The Rising Threat of Ransomware and How to Neutralize It


Ransomware attacks are becoming all too common because they represent the easiest way for cybercriminals to take money from institutions and individual users alike.

All these hackers need is one point of weakness in your system, like a piece of outdated software, to slip their malware through and extract your personal information. If their price is reasonable, you may be tempted to hand over the cash and get your data back, but there’s no way to tell if hackers will keep their promises.

Not to worry, though. You can keep these extortionists at bay and protect your Mac or PC with the right antivirus software, the kind that knows how cybercriminals think and how to thwart them. This usually involves an artificial intelligence component equipped with a robust database of known cyberthreats. The AI can then analyze how incoming threats are coded and tip your antivirus into action before any damage is done.

You should also keep yourself informed about how cybercriminals operate. That way, you’ll know what to look out for the next time a suspicious email or pop-up message beckons for your attention. Here are some ideas to get you started.

Efficient Delivery

Hackers benefit from ransomware because they can deploy it without exerting too much effort. They often opt for forming a botnet, which is a horde of computers governed by an operator from a command and control server.

All the operator has to do is send instructions and the computers will do as they’re told. That could mean spamming an illegally-procured email list and urging users to initiate a malicious download, or infiltrating business networks with keylogger software to steal passcodes and access confidential databases. If a hacker’s main goal is disruption, they might even deploy wiper malware, which encrypts your data without the hope of ever deciphering it.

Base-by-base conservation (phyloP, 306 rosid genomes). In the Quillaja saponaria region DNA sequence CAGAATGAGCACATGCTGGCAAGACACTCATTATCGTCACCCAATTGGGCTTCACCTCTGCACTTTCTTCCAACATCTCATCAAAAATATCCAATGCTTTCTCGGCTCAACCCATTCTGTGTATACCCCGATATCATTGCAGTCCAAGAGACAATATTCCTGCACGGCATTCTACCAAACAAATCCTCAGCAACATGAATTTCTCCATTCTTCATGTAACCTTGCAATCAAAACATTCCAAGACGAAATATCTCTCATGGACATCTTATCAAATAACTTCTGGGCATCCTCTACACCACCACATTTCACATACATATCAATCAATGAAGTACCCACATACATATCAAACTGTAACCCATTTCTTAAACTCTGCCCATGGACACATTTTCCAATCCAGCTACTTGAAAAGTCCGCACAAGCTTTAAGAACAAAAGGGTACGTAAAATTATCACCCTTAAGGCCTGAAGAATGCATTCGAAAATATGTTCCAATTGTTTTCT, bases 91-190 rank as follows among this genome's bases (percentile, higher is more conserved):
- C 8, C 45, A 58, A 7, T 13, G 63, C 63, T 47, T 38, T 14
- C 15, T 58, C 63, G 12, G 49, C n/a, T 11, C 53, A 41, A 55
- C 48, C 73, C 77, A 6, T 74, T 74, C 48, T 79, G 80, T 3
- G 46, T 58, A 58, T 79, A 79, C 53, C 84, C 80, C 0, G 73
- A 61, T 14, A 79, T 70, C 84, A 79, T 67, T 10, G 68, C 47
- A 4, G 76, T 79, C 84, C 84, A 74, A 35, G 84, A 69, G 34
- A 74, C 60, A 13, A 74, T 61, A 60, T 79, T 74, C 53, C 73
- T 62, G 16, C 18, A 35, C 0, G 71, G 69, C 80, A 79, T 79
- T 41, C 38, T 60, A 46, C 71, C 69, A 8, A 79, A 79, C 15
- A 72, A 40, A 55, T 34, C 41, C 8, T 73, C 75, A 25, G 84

Ransomware developers have gravitated toward cryptocurrencies because they can anonymously transact with them. If you pay a hacker in bitcoin, an electronic ledger called a blockchain records the transaction for all to see, but you’ll only be able to identify the recipient by a wallet address. If there are no details tied to that wallet, you’ll have no means of locating your cybercriminal.

User Complacency

Cutting-edge antivirus providers like Malwarebytes go a long way to ensuring your online safety, but you must fill in the gaps with your own behavior to make your protection truly ironclad. Millions of Internet users suffer from the following cybersecurity weaknesses:

  • A lack of critical awareness when opening emails from unfamiliar senders or browsing on unfamiliar websites
  • Blind trust in the small odds of a cyberattack ever happening to them
  • Improper training at work and at home to remedy these deficiencies

Sidestep them altogether by educating yourself so you never fall for the ruse and end up being phished for sensitive information. You can start by learning to recognize something simple like malspam before unintentionally unleashing malware into your system.

Besides your behavior, your best defense against ransomware is a proven antivirus program. Find one that offers real-time protection through automation so it can recognize threats without delay, stop them in their tracks, and preserve your peace of mind.